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Transcripts from the Prime Ministers of Australia

Transcript 11946

Interview with Breakfast Show, Radio 6PR

Photo of Howard, John

Howard, John

Period of Service: 11/03/1996 to 03/12/2007

More information about Howard, John on The National Archive website.

Release Date: 23/05/2001

Release Type: Interview

Transcript ID: 11946

Subjects: Federal Budget.

E&OE................................

JOURNALIST:

Mr Howard good morning.

PRIME MINISTER:

Good morning to you both. Good to be on your programme.

JOURNALIST:

Great to have on. And I've got to admit, we were eavesdropping during our news and we did hear you chuckling away there in the studio in Canberra. So you're pretty happy this morning?

PRIME MINISTER:

Oh yes. I think there's been a good reaction to the budget. People think it's economically good for the country and they also welcome the investment we've made in different areas, in health, in the environment, in defence. And also I believe most Australians, whatever age they are, recognise that older people who put a lot into the country over the years are entitled to a bit of an extra dividend.

JOURNALIST:

It's definitely a generous budget Mr Howard. We should have got you to sponsor us for the 40 Hour Famine. We would have done nicely. The senior citizens have definitely been looked after, but is that an admission that they weren't really looked after prior to this?

PRIME MINISTER:

No it's not. One of the reasons why I wanted to provide some help for the self-funded retirees is that low interest rates are great if you are paying off a home or you're running a business. They're fantastic. And we have the lowest interest rates now for 30 years, the average home buyer paying $300 a month less on his or her mortgage than was the case when we came into government. But low interest rates are not so good for a lot of retired people who earn their income from interest on fixed investments. So that's the other side of the interest rate coin, the low interest rate coin. And one of the things that has been motivating me for a while to try and provide some extra help to self-funded retirees has been the impact on them of low interest rates.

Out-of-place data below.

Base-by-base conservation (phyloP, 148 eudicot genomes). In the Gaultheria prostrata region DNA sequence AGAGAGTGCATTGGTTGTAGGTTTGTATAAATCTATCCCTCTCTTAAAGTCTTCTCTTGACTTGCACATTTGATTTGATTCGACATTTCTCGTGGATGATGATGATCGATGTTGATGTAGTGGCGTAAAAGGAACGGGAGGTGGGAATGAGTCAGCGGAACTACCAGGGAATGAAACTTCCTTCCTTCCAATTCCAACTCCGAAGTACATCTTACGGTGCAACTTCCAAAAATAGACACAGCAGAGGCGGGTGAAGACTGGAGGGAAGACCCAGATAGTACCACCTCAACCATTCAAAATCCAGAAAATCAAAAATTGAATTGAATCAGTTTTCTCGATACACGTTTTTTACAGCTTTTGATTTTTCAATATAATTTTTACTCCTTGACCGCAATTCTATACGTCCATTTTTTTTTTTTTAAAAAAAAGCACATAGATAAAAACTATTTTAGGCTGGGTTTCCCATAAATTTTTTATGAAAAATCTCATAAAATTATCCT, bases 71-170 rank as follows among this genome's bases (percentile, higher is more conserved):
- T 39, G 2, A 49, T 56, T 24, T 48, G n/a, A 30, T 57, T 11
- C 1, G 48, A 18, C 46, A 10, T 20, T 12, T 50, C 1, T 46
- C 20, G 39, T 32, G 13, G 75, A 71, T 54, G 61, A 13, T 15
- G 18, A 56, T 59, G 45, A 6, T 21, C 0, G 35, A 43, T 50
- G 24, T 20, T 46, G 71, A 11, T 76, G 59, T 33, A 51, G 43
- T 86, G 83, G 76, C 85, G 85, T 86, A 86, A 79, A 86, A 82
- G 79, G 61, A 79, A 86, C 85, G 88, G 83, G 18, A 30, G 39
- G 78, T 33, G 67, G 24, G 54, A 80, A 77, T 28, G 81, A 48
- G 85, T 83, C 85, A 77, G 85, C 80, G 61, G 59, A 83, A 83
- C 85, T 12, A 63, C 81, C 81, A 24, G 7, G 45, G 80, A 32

JOURNALIST:

Mr Howard it's nice to talk to you. Can I just ask you this, we've had some complaints this morning on the show, particularly from disability pensioners. What's in it for them?

PRIME MINISTER:

Well somebody who is of aged pension age is the category of beneficiary that gets the bonus. And we are not providing the bonus for people who get Commonwealth benefits who are not of aged pension age. You say what's in it for them? Well the arrangements that were put in place after the introduction of the GST provided increases in all manner of allowances and pensions and the purpose of this was to provide some assistance to people who are of aged pensioned age and that is the eligibility condition in relation to that $300.

JOURNALIST:

Okay, listen I watched the announcement last night. I got to say I don't watch Federal Parliament very often but I was amazed at how much heckling goes on in there during this fantastically important speech from Mr Costello. Do we need that heckling in parliament Mr Prime Minister? Can you get rid of that?

PRIME MINISTER:

Well you ought to talk to the Opposition about that. They did all the heckling.

JOURNALIST:

That's what I mean.

PRIME MINISTER:

Go and talk to Mr Beazley. He comes from Perth.

JOURNALIST:

Well next time I see him I will.

PRIME MINISTER:

You have a shot at him over that.

JOURNALIST:

It's just unnecessary.

PRIME MINISTER:

Look I think a certain amount of heckling and interjection in other debates is understandable and the place would be pretty dull if we all sat up and never opened our mouths except when asked to. But a budget speech is a very important document for the country. A lot of people only look at parliament one night a year, that's for the budget. And they're entitled to hear it in peace and quiet and I thought it went over the top last night.

JOURNALIST:

It's putting you off. Hear hear I say. Mr Howard who does the budget at home? You or Mr Howard?

PRIME MINISTER:

Well it's a bit of a mixture, although she's pretty good. We tend to sort of share those things a bit. There's certain things I look after, certain bills and other things. And certain things she looks after. Never really sat down and said well you do this and I'll do that. It's not been that kind of marriage.

JOURNALIST:

Probably got a bit on your plate have you?

PRIME MINISTER:

Got a few things to do. Yes. A few telephone calls, a few late nights at the office mate.

JOURNALIST:

Just one or two here or there. Is it going to get you re-elected? Are you going to win again?

PRIME MINISTER:

I think we deserve to win again but that's up to the public. I think we've done a good job, we've made our share of mistakes but the economy's going a lot better and we've tackled some of the hard issues.

JOURNALIST:

Five minutes with the Prime Minister. It seems like five second Mr Howard. I know you have to vacate the studio to let the Treasurer in for another interview. Can I ask you this question as we go out? Dire Straights Walk of Life, I know it's one of your favourite songs. Will it get a bit of run today on the CD player?

PRIME MINISTER:

I reckon.

JOURNALIST:

In the Walkman.

PRIME MINISTER:

Indeed.

JOURNALIST:

Good luck Mr Howard.

PRIME MINISTER:

Thanks a lot mate.

JOURNALIST:

Thanks for your time.

PRIME MINISTER:

Thank you.

[ends]

Transcript 11946